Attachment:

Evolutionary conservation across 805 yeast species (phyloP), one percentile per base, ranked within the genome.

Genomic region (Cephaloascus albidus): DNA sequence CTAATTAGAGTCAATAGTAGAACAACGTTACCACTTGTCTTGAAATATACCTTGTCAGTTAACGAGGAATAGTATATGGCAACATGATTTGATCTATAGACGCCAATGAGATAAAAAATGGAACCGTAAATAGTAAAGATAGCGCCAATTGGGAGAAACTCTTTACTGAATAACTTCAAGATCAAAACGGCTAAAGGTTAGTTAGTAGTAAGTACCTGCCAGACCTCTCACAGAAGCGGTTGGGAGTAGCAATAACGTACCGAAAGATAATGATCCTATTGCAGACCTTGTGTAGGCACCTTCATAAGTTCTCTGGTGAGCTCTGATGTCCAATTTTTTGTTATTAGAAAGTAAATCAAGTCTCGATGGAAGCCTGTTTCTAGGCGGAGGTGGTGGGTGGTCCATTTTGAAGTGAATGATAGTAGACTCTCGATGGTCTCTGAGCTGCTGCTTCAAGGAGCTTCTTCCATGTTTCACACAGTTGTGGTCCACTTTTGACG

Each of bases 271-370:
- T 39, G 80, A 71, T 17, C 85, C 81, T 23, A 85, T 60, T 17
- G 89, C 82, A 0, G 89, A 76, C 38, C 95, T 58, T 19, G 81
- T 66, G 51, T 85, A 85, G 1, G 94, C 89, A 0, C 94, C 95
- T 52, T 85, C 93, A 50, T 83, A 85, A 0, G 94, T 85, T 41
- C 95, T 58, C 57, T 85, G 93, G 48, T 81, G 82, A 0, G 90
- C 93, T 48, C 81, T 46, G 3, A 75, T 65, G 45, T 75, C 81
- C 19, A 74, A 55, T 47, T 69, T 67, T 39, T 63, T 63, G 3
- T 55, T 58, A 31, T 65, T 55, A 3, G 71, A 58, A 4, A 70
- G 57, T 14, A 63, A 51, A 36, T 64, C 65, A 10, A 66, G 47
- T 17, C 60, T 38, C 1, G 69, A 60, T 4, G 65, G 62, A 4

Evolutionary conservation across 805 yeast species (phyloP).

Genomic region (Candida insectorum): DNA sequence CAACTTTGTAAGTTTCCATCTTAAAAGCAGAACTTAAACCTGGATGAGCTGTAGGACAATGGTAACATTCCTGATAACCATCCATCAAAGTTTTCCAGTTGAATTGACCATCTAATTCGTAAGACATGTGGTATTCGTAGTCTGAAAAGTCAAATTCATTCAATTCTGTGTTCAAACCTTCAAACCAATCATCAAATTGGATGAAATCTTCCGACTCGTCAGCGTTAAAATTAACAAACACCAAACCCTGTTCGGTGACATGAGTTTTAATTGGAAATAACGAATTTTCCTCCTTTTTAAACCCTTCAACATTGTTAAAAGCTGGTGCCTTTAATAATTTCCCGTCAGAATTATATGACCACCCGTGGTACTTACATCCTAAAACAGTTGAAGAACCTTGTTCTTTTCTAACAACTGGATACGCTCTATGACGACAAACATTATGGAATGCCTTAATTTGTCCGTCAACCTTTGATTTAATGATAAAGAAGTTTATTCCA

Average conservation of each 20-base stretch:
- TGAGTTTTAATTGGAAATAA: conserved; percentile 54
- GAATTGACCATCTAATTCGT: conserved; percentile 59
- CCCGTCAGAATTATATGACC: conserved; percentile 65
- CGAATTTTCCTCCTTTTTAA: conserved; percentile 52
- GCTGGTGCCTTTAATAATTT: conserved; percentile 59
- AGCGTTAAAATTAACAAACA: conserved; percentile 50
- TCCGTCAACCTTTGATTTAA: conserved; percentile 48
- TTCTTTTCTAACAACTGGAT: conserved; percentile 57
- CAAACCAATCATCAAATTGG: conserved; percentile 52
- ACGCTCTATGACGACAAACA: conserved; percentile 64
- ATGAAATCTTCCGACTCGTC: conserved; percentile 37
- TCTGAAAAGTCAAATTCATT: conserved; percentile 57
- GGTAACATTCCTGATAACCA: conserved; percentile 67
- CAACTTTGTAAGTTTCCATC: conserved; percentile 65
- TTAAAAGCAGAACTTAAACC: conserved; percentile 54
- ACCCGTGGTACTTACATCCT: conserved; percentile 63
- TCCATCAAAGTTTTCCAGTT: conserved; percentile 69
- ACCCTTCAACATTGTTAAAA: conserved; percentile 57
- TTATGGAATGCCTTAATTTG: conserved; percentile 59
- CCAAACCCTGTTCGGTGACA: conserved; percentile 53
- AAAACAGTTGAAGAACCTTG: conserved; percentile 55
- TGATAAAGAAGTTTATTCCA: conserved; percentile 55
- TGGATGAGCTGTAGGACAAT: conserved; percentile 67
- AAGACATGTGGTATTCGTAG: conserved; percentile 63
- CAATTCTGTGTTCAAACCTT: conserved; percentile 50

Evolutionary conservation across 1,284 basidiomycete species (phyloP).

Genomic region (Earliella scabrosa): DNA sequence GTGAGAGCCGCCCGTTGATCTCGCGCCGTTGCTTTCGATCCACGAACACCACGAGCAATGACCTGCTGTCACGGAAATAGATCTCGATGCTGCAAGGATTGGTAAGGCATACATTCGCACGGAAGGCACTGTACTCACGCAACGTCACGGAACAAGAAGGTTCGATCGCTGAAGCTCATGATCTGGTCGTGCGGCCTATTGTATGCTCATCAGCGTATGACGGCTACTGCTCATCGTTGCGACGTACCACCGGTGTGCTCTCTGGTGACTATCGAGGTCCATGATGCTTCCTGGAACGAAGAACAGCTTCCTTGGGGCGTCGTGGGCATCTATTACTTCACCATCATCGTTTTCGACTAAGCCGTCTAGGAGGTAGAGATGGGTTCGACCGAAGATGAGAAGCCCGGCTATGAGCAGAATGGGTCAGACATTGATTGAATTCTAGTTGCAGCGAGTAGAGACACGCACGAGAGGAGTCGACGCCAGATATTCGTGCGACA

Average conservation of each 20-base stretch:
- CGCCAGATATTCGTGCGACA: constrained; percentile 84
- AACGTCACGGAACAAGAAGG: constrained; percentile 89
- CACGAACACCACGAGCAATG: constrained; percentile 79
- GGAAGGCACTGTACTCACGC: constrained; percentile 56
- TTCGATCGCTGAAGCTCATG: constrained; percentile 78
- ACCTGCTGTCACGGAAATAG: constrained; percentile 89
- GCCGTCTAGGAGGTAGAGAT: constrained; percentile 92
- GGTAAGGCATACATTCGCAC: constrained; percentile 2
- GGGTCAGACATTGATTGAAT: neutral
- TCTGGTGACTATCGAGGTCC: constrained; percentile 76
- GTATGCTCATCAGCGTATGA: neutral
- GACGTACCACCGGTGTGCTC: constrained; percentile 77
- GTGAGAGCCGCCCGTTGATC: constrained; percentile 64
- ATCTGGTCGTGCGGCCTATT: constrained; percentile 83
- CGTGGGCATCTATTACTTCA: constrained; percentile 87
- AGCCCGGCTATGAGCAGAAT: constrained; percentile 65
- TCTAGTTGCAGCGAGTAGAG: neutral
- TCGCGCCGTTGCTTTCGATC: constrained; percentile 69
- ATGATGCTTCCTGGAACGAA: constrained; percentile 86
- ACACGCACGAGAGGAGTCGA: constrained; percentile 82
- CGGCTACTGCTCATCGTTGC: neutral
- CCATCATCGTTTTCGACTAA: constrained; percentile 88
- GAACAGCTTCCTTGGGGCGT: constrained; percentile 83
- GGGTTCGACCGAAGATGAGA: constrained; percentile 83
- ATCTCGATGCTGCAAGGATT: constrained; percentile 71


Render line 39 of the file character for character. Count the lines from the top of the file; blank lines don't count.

- TGGATGAGCTGTAGGACAAT: conserved; percentile 67